The Ladies of the House is sure to be an immediate hit with fans of the grindhouse sub-genre of horror. The film is about three men whose birthday excursion to a strip club turns into a fight for their lives when they end up trapped in the home of cannibalistic strippers. Yes, you read right. Cannibal strippers. The film features violence that is necessary rather than gratuitous, and the same can be said for the level of nudity in the film. The style of filming and the appearance of the characters are heavily influenced by the 1950s era and rockabilly fashion styles. Filmmakers Justina Walford & John Stuart Wildman have indicated that the overall look of the movie and appearance of the characters was heavily based on a showing of work by photographer Richard C. Miller. They hoped to recreate his vivid photographs and the tri-color process in their costume design, set design, lighting, and cinematography.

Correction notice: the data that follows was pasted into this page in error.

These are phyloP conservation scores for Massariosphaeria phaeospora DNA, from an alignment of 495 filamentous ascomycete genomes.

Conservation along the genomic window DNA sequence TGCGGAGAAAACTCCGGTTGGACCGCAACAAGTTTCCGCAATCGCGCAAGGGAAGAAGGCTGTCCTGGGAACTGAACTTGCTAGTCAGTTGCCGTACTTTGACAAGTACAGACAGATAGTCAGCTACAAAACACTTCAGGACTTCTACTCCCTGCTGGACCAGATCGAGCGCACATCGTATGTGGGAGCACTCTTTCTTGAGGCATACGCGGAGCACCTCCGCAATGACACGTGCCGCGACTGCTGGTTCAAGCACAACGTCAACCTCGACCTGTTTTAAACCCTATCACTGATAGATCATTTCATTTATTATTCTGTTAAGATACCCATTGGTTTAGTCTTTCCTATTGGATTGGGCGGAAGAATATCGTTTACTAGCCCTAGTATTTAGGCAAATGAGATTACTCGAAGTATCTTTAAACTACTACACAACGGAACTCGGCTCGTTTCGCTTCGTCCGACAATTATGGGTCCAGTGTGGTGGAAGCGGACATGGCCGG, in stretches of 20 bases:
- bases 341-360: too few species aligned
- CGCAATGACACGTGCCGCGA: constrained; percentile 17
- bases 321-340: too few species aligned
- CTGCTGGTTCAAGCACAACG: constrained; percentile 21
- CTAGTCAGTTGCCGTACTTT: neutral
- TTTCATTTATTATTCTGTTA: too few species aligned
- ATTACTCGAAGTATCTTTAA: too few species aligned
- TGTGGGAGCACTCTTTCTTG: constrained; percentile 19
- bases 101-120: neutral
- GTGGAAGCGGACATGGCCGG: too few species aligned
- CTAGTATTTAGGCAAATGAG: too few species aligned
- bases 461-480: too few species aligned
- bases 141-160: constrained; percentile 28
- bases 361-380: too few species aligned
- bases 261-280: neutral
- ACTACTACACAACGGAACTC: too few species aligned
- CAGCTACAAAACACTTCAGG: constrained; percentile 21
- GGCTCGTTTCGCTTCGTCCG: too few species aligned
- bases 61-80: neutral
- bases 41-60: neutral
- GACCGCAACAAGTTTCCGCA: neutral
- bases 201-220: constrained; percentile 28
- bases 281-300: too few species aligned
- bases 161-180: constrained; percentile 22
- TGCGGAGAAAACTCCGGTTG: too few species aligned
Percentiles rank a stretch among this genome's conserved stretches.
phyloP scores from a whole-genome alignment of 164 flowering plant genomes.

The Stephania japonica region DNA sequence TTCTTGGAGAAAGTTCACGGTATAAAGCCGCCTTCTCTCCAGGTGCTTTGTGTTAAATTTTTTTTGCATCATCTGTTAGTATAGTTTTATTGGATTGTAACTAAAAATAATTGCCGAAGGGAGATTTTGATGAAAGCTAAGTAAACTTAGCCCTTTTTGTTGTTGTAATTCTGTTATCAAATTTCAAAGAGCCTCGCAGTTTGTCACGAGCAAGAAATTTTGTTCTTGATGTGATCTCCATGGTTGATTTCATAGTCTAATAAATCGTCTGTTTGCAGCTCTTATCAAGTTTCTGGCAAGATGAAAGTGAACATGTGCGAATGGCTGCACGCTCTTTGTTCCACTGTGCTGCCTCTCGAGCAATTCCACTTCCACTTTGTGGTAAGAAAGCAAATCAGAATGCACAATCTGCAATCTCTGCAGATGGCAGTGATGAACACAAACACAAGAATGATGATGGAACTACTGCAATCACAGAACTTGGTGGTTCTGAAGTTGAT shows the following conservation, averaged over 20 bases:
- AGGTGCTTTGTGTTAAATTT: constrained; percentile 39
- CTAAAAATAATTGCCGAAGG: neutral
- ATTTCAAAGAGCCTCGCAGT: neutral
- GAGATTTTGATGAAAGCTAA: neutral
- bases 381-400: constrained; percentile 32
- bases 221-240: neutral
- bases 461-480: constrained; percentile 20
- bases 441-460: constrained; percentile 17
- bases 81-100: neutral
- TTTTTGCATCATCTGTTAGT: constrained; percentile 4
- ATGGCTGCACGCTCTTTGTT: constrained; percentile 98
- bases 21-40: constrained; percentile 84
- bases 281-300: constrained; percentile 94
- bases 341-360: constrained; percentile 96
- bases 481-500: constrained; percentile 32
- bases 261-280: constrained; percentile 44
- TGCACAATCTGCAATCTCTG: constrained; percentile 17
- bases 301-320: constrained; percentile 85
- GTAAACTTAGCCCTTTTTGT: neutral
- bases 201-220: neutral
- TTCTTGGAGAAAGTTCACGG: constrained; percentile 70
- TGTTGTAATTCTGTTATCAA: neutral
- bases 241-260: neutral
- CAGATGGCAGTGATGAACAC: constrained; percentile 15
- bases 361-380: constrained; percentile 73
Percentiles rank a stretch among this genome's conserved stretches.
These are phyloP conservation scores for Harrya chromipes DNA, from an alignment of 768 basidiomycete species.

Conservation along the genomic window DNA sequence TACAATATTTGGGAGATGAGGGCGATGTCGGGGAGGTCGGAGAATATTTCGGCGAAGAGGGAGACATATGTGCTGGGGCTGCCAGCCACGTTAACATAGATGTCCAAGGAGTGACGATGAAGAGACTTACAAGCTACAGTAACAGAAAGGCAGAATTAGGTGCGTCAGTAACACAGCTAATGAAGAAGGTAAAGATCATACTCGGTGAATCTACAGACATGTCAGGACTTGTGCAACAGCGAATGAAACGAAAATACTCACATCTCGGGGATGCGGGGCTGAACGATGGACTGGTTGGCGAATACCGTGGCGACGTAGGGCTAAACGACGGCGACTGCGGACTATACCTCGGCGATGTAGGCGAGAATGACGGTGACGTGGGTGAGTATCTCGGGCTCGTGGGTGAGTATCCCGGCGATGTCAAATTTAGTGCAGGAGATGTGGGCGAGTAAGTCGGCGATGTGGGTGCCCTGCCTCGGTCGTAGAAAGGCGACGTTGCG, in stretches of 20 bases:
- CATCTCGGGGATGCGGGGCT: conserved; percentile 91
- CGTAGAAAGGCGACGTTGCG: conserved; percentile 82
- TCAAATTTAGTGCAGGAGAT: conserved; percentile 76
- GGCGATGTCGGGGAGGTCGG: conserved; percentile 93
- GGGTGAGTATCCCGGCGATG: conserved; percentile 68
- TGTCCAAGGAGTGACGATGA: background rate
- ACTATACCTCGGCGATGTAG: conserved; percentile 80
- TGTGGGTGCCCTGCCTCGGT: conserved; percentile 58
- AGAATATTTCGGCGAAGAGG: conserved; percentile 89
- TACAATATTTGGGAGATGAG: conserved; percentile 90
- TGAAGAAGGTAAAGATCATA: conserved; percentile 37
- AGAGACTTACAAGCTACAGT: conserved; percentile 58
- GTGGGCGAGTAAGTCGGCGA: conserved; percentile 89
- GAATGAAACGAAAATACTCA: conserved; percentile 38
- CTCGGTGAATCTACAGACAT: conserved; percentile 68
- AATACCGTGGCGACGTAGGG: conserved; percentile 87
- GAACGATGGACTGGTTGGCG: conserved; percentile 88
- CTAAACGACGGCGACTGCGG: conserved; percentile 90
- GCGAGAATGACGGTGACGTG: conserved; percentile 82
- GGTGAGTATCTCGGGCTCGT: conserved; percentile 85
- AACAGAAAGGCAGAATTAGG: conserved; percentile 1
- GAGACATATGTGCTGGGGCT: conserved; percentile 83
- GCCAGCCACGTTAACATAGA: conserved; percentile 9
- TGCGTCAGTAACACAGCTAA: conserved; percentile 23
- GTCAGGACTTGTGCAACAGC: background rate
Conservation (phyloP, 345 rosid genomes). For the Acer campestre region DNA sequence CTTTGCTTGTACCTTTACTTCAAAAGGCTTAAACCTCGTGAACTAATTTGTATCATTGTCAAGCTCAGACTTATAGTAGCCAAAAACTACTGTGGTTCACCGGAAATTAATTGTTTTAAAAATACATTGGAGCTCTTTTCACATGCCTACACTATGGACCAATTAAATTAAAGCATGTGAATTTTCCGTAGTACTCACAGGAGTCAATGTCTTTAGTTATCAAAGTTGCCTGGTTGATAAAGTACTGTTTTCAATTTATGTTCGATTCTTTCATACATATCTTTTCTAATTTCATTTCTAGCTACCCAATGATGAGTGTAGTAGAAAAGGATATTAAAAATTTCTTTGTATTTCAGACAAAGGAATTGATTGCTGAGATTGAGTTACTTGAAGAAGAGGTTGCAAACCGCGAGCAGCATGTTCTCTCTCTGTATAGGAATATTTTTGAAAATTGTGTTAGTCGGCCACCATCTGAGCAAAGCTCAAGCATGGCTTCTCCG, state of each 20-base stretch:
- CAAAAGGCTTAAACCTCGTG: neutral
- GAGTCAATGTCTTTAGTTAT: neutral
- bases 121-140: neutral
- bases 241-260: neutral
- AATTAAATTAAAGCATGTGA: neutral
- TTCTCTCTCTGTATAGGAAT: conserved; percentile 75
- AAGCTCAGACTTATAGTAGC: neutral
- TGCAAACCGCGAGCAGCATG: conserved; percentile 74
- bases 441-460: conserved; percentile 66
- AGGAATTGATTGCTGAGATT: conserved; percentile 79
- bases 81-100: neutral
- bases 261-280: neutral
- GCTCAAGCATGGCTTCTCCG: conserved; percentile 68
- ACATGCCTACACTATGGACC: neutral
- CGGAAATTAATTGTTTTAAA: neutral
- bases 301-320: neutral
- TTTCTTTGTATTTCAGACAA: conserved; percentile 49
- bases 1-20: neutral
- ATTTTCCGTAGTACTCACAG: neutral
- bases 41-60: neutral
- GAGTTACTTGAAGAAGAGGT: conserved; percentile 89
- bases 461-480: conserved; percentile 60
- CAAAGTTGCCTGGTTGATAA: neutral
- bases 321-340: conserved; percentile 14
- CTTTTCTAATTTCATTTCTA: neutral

The action sequences were plentiful, and each scene was ripe with symbolism. This is a film you can easily watch again and again and each time pick up on something new or that you didn’t fully appreciate the first time through. Unlike some of the gore-infused contemporary horror films we have seen recently, this film doesn’t rely on hack and slash actions or jump scares to reel in the audience. Each element of The Ladies of the House was clearly constructed to make the audience think while still delivering the promised blood bath we all eagerly await when picking up a horror title.
If you see one independently created film this year, make it The Ladies of the House. It is set to release on VOD May 1, 2015 and I can’t stress enough how much I enjoyed this film!